Popham’s standing as a landowner made him a figure of importance, especially in Hampshire. His career began in 1363 when he took out royal letters of protection as about to go to Ireland in the company of Sir William Windsor, but this is the only record of any service abroad. The first of his many local commissions at home came 14 years later, in 1377, but he was not appointed as a j.p. until nearly 20 years after that, and even then, although his name was put on the commission dated 8 May 1396 it was excluded from the one appointed five days later. This may well have had something to do with a quarrel with William, earl of Salisbury, who headed the second list. At that time Popham was starting proceedings in an assize of novel disseisin against the earl and his officers, headed by Richard Legge, concerning tenure of some 500 acres of pasture and heath at Carisbrooke on the Isle of Wight, and alleging that they had stolen 75 head of his livestock. The suit remained unresolved until after the earl’s death, apparently ending in a compromise when, in March 1401, Popham shared with Legge a grant of the goods the latter had forfeited as a result of his outlawry. Popham made Richard II a loan of 100 marks in August 1397, quite likely under duress, and he procured a royal pardon in the following year. He became more involved in national affairs under Henry IV, for together with his brother, Sir John, he was among the four representatives from Hampshire summoned to great councils in 1401 and 1403, and when, in the meantime, in October 1402, the King needed to raise money to help pay the garrisons in South Wales, he was called on to help raise benevolences and loans in that county and Wiltshire. In his seventh Parliament, that of 1404 (Oct.), Popham acted as proxy for the abbot of Hyde, Winchester. Although advanced in years, he attended the parliamentary elections held at Winchester in 1411 and 1415, and during the crisis of the Southampton Plot, discovered just before the departure of Henry V’s first expedition to France, he was asked to assist his brother (then constable of Southampton castle and custodian of the traitors), in escorting the prior of St. Swithin’s, Winchester, to the Tower of London.6

Popham’s prominent position in Hampshire is suggested not only by his inclusion on many royal commissions, but also by his close relationship with Bishop Wykeham of Winchester, the most important landowner in the shire. At the very beginning of Wykeham’s episcopate he had witnessed an indenture for the settlement of financial accounts with the executors of his predecessor, Bishop Edington, and in the course of the next 40 years he attested many of Wykeham’s own transactions. In 1377 the bishop appointed him to administer the estate of Sir John Brocas, nephew of the wealthy Sir Bernard Brocas*, who had died intestate; six years later he granted him a licence to choose a confessor; in 1394 he instructed his commissary to hear Popham’s plea against the vicar of Micheldever for failing to perform the requisite services at the chapel at Popham; two years later he authorized the MP to hunt game in the episcopal chases at Downton; and finally, in his will dated 24 July 1403, he left him a silver cup worth ten marks. Popham is known to have dined with the bishop’s household in the summer of 1393. He was involved in Wykeham’s foundation of Winchester college, and his sons and nephews were among the first commoners to be educated there. However, although his relations with Wykeham himself were good right up to the end, after the bishop’s death he was sued for a debt of £50 by his executors. Popham’s standing is also suggested by his nomination as a feoffee by Sir William Sturmy of Wolf Hall, his fellow Member of 1390. But a somewhat different impression of his place in the community of Hampshire may be drawn from petitions to Chancery which refer to his great ‘affinite et alliance’ in the county and allege that he had given ‘robes et liveres encontre la ley a luy enforcer en son tort’.7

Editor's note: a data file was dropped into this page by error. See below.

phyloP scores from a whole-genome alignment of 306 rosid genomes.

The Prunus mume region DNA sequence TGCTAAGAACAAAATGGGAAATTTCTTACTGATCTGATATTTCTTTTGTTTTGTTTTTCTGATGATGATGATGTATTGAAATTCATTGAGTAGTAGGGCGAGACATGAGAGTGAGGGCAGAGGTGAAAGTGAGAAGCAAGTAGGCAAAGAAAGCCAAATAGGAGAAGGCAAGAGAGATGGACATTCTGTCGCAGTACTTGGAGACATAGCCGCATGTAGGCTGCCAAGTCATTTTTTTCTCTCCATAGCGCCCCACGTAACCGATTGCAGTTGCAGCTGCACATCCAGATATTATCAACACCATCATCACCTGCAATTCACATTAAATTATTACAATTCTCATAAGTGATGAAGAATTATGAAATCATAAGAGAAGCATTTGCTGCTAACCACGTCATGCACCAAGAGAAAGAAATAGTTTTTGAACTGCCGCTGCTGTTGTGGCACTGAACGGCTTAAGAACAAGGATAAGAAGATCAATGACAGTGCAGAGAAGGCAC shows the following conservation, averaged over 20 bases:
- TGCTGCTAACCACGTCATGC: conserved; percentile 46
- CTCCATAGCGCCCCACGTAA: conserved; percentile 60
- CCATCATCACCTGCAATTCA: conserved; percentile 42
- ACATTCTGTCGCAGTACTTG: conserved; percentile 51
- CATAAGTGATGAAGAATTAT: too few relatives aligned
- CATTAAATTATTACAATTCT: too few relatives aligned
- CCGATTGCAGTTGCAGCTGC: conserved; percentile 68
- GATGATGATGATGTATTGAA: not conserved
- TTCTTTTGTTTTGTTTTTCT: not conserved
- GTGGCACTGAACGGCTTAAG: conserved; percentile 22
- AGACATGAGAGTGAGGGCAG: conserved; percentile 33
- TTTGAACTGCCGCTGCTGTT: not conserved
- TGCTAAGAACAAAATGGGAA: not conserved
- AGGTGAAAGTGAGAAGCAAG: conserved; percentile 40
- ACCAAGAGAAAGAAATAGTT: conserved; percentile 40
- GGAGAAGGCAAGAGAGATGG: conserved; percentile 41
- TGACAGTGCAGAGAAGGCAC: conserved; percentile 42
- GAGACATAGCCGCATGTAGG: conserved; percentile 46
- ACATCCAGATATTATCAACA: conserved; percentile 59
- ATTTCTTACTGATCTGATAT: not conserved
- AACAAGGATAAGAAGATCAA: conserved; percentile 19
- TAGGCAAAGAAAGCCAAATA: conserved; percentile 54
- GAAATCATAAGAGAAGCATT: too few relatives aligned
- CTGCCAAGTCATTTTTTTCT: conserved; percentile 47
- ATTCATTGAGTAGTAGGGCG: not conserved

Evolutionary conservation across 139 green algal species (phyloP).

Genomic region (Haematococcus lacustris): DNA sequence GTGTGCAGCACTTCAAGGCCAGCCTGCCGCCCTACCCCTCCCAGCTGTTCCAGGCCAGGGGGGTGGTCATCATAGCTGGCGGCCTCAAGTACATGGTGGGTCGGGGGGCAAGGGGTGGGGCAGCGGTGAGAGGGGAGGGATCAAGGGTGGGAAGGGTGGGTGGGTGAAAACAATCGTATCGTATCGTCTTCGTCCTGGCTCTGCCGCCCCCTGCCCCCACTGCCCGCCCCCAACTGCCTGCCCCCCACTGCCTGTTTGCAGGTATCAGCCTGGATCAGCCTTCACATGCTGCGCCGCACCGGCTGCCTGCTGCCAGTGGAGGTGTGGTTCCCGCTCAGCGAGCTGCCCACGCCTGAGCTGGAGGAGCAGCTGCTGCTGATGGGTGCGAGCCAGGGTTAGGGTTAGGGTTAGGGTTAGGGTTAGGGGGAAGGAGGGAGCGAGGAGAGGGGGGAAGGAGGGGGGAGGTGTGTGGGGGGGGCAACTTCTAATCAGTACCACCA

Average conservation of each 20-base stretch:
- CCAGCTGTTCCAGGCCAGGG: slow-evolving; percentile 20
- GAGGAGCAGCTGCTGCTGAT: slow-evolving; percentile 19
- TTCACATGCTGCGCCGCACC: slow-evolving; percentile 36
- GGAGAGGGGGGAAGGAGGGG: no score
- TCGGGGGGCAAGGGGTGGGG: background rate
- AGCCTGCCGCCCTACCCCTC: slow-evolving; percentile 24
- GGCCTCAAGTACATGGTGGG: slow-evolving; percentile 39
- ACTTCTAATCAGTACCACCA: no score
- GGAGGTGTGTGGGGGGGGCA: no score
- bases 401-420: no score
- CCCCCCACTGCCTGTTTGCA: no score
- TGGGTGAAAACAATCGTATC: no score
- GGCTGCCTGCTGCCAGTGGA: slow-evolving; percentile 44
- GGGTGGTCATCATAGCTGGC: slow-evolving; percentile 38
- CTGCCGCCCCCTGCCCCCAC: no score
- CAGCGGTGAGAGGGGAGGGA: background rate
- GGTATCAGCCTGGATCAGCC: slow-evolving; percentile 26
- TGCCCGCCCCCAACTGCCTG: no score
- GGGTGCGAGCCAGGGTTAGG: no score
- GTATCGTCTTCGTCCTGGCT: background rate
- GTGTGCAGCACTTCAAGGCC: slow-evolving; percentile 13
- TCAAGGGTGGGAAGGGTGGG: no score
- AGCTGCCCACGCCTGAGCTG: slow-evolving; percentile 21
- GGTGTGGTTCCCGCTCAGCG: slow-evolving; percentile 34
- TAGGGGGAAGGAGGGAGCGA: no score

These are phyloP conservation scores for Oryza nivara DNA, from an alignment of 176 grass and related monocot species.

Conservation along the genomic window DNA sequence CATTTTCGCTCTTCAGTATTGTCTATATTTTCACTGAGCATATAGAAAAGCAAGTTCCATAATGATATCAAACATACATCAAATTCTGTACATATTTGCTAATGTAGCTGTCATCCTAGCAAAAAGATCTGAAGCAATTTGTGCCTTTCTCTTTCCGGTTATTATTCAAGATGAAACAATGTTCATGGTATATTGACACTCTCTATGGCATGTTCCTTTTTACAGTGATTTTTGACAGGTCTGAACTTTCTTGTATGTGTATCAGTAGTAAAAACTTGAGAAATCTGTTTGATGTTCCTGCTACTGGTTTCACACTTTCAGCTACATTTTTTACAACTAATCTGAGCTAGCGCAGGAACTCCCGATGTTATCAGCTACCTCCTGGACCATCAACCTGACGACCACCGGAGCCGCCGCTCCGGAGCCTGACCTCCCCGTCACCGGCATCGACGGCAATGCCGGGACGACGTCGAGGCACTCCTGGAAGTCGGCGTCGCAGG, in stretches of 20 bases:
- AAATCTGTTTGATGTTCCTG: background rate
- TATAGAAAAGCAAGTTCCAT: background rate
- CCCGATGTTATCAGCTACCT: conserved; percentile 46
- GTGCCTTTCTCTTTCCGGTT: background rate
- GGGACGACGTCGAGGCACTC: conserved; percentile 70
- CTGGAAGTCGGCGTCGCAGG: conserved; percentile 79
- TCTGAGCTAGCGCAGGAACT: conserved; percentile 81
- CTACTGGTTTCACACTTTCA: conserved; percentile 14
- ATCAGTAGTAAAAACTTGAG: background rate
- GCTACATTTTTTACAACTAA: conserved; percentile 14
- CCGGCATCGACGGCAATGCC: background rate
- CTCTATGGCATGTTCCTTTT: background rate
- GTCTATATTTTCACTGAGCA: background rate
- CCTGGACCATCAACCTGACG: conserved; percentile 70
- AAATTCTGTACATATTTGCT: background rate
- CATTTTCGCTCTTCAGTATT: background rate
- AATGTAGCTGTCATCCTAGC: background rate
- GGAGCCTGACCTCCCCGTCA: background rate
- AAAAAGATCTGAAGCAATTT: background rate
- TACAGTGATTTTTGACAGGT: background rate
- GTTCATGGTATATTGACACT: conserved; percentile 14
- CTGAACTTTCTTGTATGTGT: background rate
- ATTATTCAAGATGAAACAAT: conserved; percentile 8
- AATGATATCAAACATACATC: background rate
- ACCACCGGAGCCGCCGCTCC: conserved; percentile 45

Popham lived to a ripe old age. He made his will at Buckland on 6 Nov. 1417, died on 17 June 1418 and was buried near the high altar of St. Thomas’s church in Lymington, to which he had left £2 7s. Winchester cathedral received a bequest of no more than 2s., and the houses of friars at Fisherton and Carmelites at Winchester only 2s.6d. apiece. In a codicil he left various sums of money, amounting to £21 10s., to relations, friends and servants, while the residue of his estate went to his widow. The MP’s executors were Sir John Popham (his brother), John Popham (his son by his second wife) and Henry Hawles, although the heir to the bulk of his estates was Sir Stephen, his son by his first marriage, who was probably abroad when the will was made. Popham had settled property in Salisbury on his younger son, John, and arranged that after his widow’s death he should also have the manor of Buckland and estates in the New Forest, with remainder to William and Lewis Mewys, his wife’s sons by a former marriage. However, John died before his mother’s death in 1448, and this property passed to Lewis Mewys.8

Ref Volumes: 1386-1421

Author: L. S. Woodger


  • 1. CIMisc. v. 79.
  • 2. C66/345 m. 20d.
  • 3. CIPM, x. 468; VCH Hants, ii. 484; iii. 21, 398; Harl. 1761, f. 174; CPR, 1377-81, p. 110; 1399-1401, p. 420.
  • 4. CIPM, xv. 291-8; CPR, 1405-8, p. 272; CFR, x, 127, 134; CCR, 1385-9, p. 137; 1402-5, pp. 412, 461; 1409-13, p. 75; CAD, i. C533, 1499; SC8/135/6710; Wilts. Feet of Fines (Wilts. Rec. Soc. xli), 218, 234.
  • 5. VCH Wilts. vi. 29, 185; VCH Hants, iii. 398; iv. 646-7; Feudal Aids, vi. 424, 442, 452, 531, 629; VCH Essex, iv. 199; vi. 323; Essex Feet of Fines, iii. 251; C139/131/21; CPR, 1435-41, p. 3; CCR, 1381-5, pp. 266, 361; SC8/212/10593-4; Reg. Wykeham (Hants. Rec. Soc. 1896-9), ii. 467.
  • 6. CPR, 1361-4, p. 441; 1391-6, pp. 728-9; 1396-9, p. 178; 1399-1401, p. 466; 1401-5, p. 5; CCR, 1392-6, pp. 457, 460; PPC, i. 161; ii. 73, 87; SC10/42/2064; C219/10/6, 11/7; C67/30 m. 8.
  • 7. Reg. Wykeham, ii. 155, 279, 371, 467-8; CCR, 1364-9, pp. 406, 486; 1369-74, pp. 542, 551; 1377-81, pp. 112, 463; 1392-6, p. 112; 1402-5, pp. 498, 511; 1409-13, pp. 398-9; Winchester Coll. muns. 1, 70, 78, 9590, 9592-4; R. Lowth, Wm. of Wykeham, p. xlii; C1/68/51, 53.
  • 8. Reg. Chichele, ii. 137-9; CPR, 1422-9, p. 458; CCR, 1413-19, p. 475; 1441-7, p. 291; C138/33/36; C139/131/21; Wilts. Feet of Fines, 355.